Reuters has some interesting new information related to the infamous Steele Dossier. In March 2018, Michael Horowitz, the Inspector General of the Justice Department, launched a probe into whether the FBI improperly used Christopher Steele’s Clinton-financed opposition research to secure a FISA warrant on Carter Page. In Mid-April 2019 when the Mueller Report came out, Attorney General William Barr told Congress that Horowitz’s conclusions would be ready by the end of May or possibly in June. Yet, reporters for Reuters have sources telling them Horowitz’s office used June to interview Christopher Steele in person.
Three attorneys from the Inspector General’s office of the U.S. Department of Justice met in person in early June with dossier author Christopher Steele in Britain, said two sources with direct knowledge of the lawyers’ travels.
The interview with Steele, a former top spy on Russia for Britain’s Secret Intelligence Service, or MI6, took place while Trump was in London for a formal state visit with Queen Elizabeth and a meeting with UK Prime Minister Theresa May.
After those conversations with Steele, the timeline for issuing the I.G. report was pushed back.
One of the two sources said Horowitz’s investigators appear to have found Steele’s information sufficiently credible to have to extend the investigation. Its completion date is now unclear.
If this reporting is correct, it casts a new light on the story Fox News was telling over the Fourth of July weekend.
Key witnesses sought for questioning by Justice Department Inspector General Michael E. Horowitz early in his investigation into alleged government surveillance abuse have come forward at the 11th hour, Fox News has learned.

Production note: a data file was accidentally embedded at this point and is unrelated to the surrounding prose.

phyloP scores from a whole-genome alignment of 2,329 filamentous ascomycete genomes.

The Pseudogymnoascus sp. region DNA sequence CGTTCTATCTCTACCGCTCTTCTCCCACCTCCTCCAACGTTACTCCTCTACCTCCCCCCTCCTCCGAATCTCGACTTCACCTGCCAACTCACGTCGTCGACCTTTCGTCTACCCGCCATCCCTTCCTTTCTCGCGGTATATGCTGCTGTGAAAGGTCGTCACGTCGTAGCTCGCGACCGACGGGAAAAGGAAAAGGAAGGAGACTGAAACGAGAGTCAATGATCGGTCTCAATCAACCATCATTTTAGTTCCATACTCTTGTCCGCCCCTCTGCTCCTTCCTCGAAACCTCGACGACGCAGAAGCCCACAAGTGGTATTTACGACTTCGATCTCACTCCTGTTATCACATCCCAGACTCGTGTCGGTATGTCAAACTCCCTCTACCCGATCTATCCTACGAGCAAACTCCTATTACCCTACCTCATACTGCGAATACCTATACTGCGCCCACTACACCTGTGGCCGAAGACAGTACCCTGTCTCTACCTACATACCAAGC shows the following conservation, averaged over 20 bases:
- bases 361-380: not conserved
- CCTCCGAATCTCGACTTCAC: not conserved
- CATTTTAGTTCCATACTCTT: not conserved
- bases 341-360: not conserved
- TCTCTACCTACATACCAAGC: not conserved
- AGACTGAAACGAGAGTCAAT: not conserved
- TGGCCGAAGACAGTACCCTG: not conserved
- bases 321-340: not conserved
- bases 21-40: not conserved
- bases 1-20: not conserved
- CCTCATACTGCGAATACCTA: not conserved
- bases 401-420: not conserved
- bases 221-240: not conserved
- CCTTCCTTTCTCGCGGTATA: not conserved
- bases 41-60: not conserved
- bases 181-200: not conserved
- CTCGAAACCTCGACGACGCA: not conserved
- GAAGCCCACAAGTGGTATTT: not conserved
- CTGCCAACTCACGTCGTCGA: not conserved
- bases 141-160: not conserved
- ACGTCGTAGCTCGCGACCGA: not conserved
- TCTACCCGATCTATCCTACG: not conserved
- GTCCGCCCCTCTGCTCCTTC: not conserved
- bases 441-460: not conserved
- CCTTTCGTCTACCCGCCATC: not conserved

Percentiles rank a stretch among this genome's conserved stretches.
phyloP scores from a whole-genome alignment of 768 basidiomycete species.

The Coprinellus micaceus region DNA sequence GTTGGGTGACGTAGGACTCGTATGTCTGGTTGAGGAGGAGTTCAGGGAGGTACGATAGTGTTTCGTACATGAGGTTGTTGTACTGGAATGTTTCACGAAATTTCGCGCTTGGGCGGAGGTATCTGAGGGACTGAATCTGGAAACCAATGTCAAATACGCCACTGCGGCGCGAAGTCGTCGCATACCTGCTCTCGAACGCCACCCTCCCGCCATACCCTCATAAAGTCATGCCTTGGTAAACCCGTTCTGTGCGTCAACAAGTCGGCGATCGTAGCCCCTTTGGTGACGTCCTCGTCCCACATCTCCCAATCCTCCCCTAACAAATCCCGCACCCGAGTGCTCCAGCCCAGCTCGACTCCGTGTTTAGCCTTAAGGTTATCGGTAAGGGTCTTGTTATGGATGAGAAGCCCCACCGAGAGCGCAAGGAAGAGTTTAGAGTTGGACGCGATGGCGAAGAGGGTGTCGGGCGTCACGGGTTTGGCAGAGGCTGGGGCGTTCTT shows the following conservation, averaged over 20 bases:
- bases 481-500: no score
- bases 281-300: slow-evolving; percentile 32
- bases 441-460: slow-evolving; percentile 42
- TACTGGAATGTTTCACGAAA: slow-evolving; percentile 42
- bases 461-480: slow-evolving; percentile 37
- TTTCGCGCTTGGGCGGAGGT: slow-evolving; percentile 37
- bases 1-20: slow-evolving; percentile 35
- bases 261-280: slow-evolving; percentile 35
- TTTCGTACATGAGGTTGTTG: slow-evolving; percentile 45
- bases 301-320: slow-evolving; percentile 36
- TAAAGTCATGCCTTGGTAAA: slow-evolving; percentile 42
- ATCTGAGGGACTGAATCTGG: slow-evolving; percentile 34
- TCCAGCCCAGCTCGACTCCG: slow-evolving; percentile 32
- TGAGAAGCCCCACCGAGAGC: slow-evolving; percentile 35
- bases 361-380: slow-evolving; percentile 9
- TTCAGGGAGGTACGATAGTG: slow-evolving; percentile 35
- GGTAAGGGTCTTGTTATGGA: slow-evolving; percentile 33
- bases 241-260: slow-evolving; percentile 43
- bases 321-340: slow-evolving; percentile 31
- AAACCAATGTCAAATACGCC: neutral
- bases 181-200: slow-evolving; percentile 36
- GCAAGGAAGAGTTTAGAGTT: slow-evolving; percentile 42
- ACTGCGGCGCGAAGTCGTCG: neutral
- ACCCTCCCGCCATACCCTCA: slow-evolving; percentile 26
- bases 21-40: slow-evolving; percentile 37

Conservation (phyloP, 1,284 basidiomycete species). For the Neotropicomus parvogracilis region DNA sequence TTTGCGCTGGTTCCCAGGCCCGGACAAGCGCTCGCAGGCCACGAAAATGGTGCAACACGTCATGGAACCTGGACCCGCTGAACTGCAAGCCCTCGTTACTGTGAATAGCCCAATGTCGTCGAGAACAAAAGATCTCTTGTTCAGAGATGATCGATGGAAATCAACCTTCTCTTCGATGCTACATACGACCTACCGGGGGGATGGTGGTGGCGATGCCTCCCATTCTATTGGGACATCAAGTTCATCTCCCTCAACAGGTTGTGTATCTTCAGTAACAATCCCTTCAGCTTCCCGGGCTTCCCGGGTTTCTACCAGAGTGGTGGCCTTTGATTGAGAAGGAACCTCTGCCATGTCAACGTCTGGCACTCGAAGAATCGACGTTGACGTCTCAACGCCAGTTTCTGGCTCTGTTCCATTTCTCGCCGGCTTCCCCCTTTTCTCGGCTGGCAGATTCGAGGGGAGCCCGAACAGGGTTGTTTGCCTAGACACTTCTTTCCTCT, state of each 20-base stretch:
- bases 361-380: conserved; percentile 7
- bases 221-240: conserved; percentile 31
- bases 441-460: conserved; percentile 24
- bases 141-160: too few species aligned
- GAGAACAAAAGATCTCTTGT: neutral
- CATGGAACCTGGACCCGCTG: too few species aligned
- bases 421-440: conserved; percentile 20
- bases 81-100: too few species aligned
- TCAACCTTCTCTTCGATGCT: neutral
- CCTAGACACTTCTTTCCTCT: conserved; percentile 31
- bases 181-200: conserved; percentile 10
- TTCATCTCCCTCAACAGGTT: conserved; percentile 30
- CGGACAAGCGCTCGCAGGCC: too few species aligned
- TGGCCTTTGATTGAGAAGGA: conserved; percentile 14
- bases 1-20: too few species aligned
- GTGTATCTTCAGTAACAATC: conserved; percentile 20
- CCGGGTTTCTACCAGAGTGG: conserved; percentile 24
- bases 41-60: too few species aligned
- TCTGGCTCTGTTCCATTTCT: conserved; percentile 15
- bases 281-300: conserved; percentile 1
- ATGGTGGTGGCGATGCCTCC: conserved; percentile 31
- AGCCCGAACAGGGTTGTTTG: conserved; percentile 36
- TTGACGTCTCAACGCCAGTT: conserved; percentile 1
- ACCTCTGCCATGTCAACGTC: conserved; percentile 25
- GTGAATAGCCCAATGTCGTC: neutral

Sources familiar with the matter said at least one witness outside the Justice Department and FBI started cooperating — a breakthrough that came after Attorney General William Barr ordered U.S. Attorney John Durham to lead a separate investigation into the origins of the bureau’s 2016 Russia case that laid the foundation for Special Counsel Robert Mueller’s probe.
If the one key witness referred to here is actually Christopher Steele, and Steele was found “sufficiently credible” such that the investigation needed to be extended, that’s not exactly what the president and his supporters were hoping to hear.
Horowitz began his career at the DOJ in 1991 and moved up the ladder there during the Clinton administration. He was assigned as the Inspector General in 2012, during the Obama administration. There is no particular reason to think that he’s a hatchet man for Donald Trump or a lackey for William Barr. If Trump were truly comfortable that Horowitz would back up his Deep State conspiracy claims, it’s doubtful he would have had Barr assign John Durham to begin a second investigation that will come at the question from a slightly different angle.
It’s also interesting that the sources for Fox News say that it was the onset of the Durham investigation that led to the “breakthrough” of previously reluctant witnesses agreeing to talk to Horowitz’s investigators. If this includes Christopher Steele, is seems that he may have chosen to speak with the people he thought would give him a fairer hearing.
There are clearly some things in Steele’s dossier that are wrong, and the administration has really been trying to exploit that in recent months. They’ve been acting almost giddy about getting Horowitz’s report in anticipation of using it as a way to discredit Robert Mueller’s scheduled testimony before Congress. Now it looks like the timing is going to be off on that, and there’s reason for the administration to be concerned that Horowitz will be helpful at all.